After Failing City’s Physical Examination, Applicant’s Title VII Disparate Impact Appeal Dismissed by Seventh Circuit

The hiring process for many public employers has changed in recent years with the reduction in applicants available.  However, back in the post-recession era, employers had giant lists of candidates from which they could choose and used competitive examinations for purposes of picking the most qualified candidates.

In 2014, the city of Madison put on an open examination for its firefighter position in which 1,887 applicants participated.  Of the applicants, 1,723 were men and 146 were women.  Of those that applied, 499 appeared to take the physical ability test portion of the examination, including 28 women.  Of those women who attempted the physical ability test, only four passed.  The plaintiff in Erdman v. City of Madison applied and tested for the position of firefighter in 2006, 2008, 2010, 2012, 2014, and 2018.  2014 was the only year she passed the written test and became eligible for the physical portion of the examination.  She failed the physical portion of the examination that year and sued.

In her suit, Erdman contended that a different physical abilities test would have had less disparate impact on female applicants and would have served the City’s purpose in testing physical abilities to work as firefighters.  The district court agreed that the test created a disparate impact, but also found that an alternative test would not have adequately served the legitimate needs of the department.  The court found the test would have resulted in significant cost and overtime expense and that the test utilized was tailored to the department’s equipment and safety procedures.  At trial, the district court found the plaintiff had not demonstrated that the alternative test would serve the department’s legitimate needs as well as the City’s test, and ruled in favor of the City.  Erdman appealed.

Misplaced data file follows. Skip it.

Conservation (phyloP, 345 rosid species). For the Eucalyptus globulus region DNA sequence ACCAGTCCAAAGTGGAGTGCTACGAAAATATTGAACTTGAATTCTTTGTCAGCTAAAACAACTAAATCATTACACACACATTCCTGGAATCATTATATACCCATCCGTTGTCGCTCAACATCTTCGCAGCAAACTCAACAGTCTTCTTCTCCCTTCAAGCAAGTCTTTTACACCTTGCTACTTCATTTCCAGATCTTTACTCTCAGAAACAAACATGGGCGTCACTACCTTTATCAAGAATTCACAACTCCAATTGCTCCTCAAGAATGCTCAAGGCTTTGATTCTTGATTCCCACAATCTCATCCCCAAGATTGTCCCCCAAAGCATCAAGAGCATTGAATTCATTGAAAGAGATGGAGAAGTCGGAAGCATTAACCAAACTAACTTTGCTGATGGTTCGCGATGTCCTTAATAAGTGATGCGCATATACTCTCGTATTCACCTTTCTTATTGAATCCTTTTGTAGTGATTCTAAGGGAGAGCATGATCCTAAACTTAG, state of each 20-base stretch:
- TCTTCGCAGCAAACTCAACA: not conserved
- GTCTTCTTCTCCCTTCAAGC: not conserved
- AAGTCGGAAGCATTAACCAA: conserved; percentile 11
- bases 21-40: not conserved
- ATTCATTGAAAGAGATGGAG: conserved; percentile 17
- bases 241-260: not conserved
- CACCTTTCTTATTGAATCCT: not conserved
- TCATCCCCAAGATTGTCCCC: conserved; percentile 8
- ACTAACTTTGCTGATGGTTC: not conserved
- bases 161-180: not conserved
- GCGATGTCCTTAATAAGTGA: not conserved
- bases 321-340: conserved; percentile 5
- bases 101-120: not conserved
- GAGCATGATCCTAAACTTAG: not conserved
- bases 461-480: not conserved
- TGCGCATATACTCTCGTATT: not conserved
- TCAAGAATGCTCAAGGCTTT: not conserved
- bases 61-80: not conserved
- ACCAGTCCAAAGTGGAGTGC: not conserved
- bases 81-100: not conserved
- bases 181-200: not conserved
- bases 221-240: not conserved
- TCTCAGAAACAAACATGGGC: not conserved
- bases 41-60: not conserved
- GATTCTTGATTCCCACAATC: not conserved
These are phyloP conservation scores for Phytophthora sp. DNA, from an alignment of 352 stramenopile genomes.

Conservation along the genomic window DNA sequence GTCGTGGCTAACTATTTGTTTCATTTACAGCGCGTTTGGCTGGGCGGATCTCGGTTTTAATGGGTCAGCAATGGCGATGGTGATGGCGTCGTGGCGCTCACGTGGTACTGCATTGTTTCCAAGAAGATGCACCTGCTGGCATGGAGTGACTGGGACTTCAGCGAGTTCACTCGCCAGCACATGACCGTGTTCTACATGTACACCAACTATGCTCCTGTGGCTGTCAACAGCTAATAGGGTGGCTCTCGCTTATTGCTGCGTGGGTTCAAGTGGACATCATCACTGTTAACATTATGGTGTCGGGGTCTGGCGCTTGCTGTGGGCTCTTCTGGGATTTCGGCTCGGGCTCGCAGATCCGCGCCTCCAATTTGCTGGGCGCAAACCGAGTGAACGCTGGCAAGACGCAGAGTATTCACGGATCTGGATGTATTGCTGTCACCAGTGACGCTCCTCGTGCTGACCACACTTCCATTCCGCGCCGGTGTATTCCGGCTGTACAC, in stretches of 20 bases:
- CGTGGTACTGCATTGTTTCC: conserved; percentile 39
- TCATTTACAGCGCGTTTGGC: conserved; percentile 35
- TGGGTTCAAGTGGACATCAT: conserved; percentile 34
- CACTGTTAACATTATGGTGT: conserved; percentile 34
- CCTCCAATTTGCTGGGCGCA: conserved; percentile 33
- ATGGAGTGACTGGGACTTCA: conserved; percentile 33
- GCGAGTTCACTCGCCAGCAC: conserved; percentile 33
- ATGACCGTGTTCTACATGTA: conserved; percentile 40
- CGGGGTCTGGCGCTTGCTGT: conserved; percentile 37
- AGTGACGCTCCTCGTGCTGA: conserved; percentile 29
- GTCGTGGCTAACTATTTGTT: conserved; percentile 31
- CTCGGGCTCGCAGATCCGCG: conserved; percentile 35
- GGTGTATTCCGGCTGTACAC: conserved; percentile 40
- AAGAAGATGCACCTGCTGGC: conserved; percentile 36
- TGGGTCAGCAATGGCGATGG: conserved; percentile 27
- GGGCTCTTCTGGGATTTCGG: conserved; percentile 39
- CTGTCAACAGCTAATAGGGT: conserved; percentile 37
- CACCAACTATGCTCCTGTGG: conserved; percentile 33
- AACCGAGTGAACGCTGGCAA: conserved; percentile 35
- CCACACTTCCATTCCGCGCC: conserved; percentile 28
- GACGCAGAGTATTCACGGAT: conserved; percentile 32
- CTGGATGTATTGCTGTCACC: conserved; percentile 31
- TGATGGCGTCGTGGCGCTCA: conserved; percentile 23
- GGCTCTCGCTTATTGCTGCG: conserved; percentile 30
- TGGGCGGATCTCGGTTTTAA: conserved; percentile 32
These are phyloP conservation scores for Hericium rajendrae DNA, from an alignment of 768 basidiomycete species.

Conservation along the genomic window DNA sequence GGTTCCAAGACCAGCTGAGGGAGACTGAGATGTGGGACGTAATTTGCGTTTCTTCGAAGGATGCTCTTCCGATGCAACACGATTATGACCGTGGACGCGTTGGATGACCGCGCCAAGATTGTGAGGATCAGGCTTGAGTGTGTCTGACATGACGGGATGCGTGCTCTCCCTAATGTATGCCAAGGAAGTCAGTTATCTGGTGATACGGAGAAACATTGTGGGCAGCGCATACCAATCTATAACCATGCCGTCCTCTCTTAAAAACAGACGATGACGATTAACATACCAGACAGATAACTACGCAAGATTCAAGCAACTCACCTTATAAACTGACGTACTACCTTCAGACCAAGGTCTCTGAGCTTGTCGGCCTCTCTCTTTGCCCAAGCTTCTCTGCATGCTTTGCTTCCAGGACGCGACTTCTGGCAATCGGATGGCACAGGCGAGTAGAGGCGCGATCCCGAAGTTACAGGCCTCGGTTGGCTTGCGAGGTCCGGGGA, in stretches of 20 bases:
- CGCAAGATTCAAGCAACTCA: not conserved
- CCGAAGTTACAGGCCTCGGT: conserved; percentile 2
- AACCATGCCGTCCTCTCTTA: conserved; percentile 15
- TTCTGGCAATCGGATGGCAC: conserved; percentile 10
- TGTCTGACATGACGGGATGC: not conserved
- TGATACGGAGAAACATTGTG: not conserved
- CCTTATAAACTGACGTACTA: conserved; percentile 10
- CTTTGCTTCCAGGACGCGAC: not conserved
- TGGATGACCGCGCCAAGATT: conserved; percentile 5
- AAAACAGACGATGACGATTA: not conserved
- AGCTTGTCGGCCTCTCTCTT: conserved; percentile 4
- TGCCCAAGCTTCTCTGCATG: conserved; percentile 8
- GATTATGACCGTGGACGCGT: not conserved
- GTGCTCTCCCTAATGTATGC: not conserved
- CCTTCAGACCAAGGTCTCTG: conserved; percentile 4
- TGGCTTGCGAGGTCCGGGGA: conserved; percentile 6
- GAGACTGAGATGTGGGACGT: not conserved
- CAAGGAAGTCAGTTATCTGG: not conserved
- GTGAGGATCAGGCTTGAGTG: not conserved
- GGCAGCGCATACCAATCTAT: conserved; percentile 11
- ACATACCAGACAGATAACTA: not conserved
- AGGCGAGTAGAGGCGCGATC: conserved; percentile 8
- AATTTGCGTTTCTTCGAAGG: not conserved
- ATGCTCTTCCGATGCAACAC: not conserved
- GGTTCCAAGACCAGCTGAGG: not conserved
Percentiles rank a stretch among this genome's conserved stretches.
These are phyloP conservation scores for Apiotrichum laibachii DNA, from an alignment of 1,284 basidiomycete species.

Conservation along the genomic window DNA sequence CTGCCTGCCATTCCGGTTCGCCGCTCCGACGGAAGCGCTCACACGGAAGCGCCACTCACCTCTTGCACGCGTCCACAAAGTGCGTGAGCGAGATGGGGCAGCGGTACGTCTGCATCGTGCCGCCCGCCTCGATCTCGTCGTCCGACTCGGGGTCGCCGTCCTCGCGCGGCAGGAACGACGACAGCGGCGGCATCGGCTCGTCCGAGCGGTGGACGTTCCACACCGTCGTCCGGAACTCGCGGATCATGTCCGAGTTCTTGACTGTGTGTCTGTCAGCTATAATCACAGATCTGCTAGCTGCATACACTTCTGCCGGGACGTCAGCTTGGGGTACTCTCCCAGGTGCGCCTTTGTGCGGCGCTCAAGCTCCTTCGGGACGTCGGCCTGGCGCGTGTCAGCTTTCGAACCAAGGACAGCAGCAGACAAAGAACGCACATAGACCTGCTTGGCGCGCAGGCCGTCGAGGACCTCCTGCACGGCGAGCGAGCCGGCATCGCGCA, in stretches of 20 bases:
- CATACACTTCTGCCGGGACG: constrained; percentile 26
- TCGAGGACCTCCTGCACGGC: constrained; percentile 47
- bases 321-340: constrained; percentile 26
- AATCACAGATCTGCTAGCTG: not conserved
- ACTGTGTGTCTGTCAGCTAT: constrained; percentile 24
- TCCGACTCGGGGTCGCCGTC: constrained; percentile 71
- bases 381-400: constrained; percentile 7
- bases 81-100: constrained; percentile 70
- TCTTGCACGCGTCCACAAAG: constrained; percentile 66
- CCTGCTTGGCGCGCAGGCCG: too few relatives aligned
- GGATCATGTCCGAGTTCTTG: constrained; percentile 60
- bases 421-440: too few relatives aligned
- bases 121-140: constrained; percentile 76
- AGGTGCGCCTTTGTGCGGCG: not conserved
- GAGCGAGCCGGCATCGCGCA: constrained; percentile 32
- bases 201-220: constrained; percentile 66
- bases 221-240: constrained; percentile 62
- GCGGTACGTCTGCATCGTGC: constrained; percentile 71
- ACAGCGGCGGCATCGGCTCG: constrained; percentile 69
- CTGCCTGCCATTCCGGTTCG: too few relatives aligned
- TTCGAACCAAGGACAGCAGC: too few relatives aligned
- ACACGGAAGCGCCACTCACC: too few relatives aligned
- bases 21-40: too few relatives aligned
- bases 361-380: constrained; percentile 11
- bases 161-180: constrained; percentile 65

Under Title VII, the burden shifting analysis for disparate impact claims is different from disparate treatment.  After the plaintiff shows that a particular hiring practice has an adverse impact on applicants of a protected characteristic, the defendant can defend its practice by either showing the practice had no disparate impact or showing that it was job-related for the position.  The plaintiff must then prove that the employer refused to adopt an alternative practice that would result in a less disparate impact yet still serve the employer’s legitimate needs.

In addressing the question of whether a better alternative existed, the Seventh Circuit Court of Appeals found that the district court credited testimony regarding the time spent by the City in developing the test.  It noted that elements of the test were specifically designed to replicate the tasks Madison firefighters would be expected to execute with available equipment in a safe manner.  The court also found that success on the test led to greater likelihood of academy graduation and female employee retention.  As such, the lower court’s decision was affirmed.

A lot went into this case from the time it began to the time it was heard on appeal.  The good news is that the law that was in place at the time of the examination remained the same, so employers (at least those in the Seventh Circuit) can rely on this determination when considering making changes to their own tests.  However, it is always important for employers to evaluate and re-evaluate the necessity and applicability of tests utilized to find the best candidates for positions.  As most employers are finding, the greater the candidate pool, the higher likelihood of finding someone deserving of the job.  If you, or your organization need assistance in responding to employee concerns about examinations, contact Wiley Reber Law, for legal advice that works.